The little dual-sports that could go head-to-head.
Motorcycles sure aren’t getting any simpler. With technology like adaptive cruise control and blind-spot detection trickling into the two-wheeled sector, consumers have more options than ever. On the other hand, very few riders fully utilize the latest industry innovations and others prefer to avoid such complexity.
Appealing to novice and experienced riders alike, the Honda Trail 125 and Yamaha TW200 present approachable alternatives to today’s high-tech models. Both diminutive dual-sports cling to air-cooled single-cylinder engines and minimal electronics, but the bLU cRU and Big Red take different paths to small-bike supremacy.
Honda’s CT/Trail line dates back to the 1961 CA100T/Trail 50, but the firm turned to its miniMOTO range for the modern-day revival. Sporting the same 125cc thumper as the ever-popular Grom, the 2022 Trail 125 captures all the charm and simplicity of yesteryear, but fuel injection adds convenience and ABS enhances safety.
Yamaha’s TW200 may not date back to the ‘60s, but the user-friendly trail bike has largely remained the same since its 1987 debut. The ‘Trail Way’ earned electric start and disc brakes in 2001, but it still favors a carburetor. That reluctance to adopt the latest tech hasn’t stopped the TW200 from getting more beginners on and off-road, though.
|2022 Honda Trail 125||2022 Yamaha TW200|
|Engine:||Air-cooled, SOHC, 125cc single||Air-cooled, SOHC, 196cc single|
|Bore and Stroke:||52.4mm x 57.9mm||67.0mm x 55.7mm|
|Performance:||8.8 hp/ 8.1 lb-ft||16 hp/ 11 lb-ft|
|Weight (wet):||259 pounds||278 pounds|
Tale of the Tape
The Trail 125 doesn’t just nip the Grom’s air-cooled, SOHC, 125cc single, it also borrows the underbone frame from its Super Cub relative. Settling into the 31.5-inch-high seat is even easier with that step-through frame, while the 259-pound curb weight makes the Trail easy to handle off the stand and on the go. A 27mm inverted fork provides 4.3 inches of travel at the front and twin rear shocks raise ground clearance to 6.5 inches and rear-wheel travel to 3.4 inches.
The Trail delivers nimble handling thanks to its 49.4-inch wheelbase and 27-degree rake, while the 1.4-gallon fuel tank and nearly 100-mpg rating keep the miniMOTO winding through the esses. Single-piston calipers bind a 220mm disc at the front and a 190mm rear rotor, but single-channel ABS only governs the front wheel. That configuration maintains safety on the pavement while enabling riders to break the rear wheel loose in the dirt.
Yamaha may equip the TW200 with a conventional dual-sport frame, but the 31.1-inch stand-over height still comes in lower than the Trail 125. A telescopic fork yields 6.3 inches of travel at the fore and the rear mono shock’s stroke totals 5.9 inches. Those suspenders lift the TW to a 10.4-inch ground clearance, which suits off-road adventures.
The Yamaha’s 52.2-inch wheelbase indeed measures longer than Honda’s miniMOTO, but its sharper 25.8-degree rake preserves snappy maneuvering. Similarly, the TW200’s 78-mpg rating may not match the Trail’s fuel-sipping benefits, but the larger 1.8-gallon tank levels the playing field. Yamaha sees Honda’s 200mm front disc brake, but can’t raise the stakes with a 110mm drum unit out back. The TW needs all that braking force too, outweighing the Trail 125 by 19 pounds (278-pound wet weight) and outpunching the Honda (8.8 horsepower and 8.1 lb-ft) with 16 horsepower and 11 lb-ft.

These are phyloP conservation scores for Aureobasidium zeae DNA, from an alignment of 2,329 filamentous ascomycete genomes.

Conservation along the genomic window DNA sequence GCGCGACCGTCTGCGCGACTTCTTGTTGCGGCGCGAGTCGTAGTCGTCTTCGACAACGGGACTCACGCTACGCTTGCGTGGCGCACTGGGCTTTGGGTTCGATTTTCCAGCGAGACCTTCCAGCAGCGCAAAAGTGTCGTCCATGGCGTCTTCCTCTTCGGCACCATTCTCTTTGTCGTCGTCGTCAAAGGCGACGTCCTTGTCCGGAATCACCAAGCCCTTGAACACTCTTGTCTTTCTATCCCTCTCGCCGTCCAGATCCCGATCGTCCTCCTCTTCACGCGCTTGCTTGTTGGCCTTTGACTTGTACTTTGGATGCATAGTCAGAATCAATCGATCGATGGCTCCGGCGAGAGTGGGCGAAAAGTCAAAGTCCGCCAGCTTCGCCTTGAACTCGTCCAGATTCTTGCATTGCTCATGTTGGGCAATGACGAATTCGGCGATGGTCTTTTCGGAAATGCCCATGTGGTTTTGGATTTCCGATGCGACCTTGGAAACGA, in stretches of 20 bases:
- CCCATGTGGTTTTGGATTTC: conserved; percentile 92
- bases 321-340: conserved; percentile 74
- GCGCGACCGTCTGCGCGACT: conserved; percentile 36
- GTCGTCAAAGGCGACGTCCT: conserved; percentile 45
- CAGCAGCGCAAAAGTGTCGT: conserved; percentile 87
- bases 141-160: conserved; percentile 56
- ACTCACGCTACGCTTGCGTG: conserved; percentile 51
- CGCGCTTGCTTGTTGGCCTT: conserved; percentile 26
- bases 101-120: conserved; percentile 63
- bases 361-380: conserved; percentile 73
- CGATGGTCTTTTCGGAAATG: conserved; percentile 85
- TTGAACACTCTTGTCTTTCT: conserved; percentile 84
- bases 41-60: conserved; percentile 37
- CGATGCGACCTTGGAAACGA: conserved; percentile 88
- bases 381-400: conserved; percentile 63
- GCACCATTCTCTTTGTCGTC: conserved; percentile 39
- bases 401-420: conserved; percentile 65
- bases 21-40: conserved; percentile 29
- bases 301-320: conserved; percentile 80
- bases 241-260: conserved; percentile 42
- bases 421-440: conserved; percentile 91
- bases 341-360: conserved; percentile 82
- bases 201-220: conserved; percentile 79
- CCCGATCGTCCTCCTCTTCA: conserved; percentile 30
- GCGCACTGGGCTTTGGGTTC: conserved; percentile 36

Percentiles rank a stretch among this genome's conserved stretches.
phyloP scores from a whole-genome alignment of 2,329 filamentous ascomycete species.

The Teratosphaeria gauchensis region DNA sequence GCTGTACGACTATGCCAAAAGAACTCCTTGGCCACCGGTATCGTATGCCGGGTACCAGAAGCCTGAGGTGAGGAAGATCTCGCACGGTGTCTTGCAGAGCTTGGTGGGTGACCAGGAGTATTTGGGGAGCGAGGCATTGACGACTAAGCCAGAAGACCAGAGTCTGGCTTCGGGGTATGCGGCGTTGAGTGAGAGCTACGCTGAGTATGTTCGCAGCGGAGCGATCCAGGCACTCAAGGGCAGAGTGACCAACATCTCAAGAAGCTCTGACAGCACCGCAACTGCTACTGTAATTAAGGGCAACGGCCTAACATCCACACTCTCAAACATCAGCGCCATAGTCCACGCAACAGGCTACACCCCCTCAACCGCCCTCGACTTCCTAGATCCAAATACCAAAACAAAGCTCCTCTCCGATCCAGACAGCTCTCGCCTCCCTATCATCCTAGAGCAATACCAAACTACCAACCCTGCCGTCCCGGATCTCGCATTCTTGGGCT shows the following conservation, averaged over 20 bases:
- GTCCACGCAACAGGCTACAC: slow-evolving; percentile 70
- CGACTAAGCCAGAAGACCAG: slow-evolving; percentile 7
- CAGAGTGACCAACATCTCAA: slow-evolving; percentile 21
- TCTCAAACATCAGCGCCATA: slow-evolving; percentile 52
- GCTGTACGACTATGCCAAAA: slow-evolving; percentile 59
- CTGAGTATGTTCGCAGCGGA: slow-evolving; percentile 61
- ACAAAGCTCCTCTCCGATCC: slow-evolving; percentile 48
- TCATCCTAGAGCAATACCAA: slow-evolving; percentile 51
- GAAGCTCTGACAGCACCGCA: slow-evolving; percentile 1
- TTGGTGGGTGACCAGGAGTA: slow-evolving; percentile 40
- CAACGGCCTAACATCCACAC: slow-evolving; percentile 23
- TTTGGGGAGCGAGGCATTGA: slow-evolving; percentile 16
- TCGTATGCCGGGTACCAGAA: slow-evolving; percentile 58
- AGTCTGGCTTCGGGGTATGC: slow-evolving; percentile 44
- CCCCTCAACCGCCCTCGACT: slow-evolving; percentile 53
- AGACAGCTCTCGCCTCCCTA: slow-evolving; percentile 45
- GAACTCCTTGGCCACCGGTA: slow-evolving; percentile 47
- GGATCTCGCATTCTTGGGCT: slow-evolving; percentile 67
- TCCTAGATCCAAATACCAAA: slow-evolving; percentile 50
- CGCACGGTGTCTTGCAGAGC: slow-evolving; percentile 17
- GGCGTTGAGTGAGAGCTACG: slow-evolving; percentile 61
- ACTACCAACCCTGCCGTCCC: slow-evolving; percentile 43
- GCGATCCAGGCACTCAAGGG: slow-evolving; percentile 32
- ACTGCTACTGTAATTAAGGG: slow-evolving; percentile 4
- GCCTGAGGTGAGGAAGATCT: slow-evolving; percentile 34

Down in the Dirt
Neither beginner-friendly bike boasts the traditional 21-inch front and 18-inch rear wheels found on bonafide off-road models, but they promote leisurely trail exploration with unique wheel and tire combinations. The Trail 125’s 17-inch hoops come shod in 80/90 semi-knob tires that prioritize handling while still overcoming obstacles. The TW200 takes a different route, spooning a wide 130/80 donut onto the 18-inch front wheel and a large 180/80 tire onto the 14-inch hoop. The oversized rubber provides extra traction on and off-road, increasing both safety and rider confidence.
The Yamaha and Honda may differ most in the transmission department, though. The TW200 defaults to a classic, clutch-operated five-speed gearbox, while the Trail opts for Honda’s four-speed semi-automatic transmission. The Automatic centrifugal clutch amplifies the miniMOTO’s ease of use, but the clutchless gear actuation also has its limitations. Traversing tough off-road terrain, obstacles, and inclines require deft clutch control, and the TW200 puts that control in the rider’s hand.
Taking to the trail is easier than ever with the Yamaha TW200 and Honda Trail 125, but the two models take very divergent paths. Big Red depends on a squat stance, stone-simple single-cylinder mill, and user-friendly transmission to attract newcomers and easy-going trail riders. The Yamaha shares some of the same traits, but amps up the off-road capability for those looking to take their skills to the next level.
At $3,999, the 2022 Honda Trail 125 offers an affordable and approachable entry into the dual-sport space. The 2022 Yamaha TW200 commands $800 more, with a $4,799 MSRP, but it justifies the price hike with extra performance and a full-size demeanor. Of course, the customer’s skill level and intended use will determine which model works best for them. Whether that’s the Tail 125 or the ‘Trail Way’ we know that fun factor and simplicity will be at the top of the buyer’s priority list.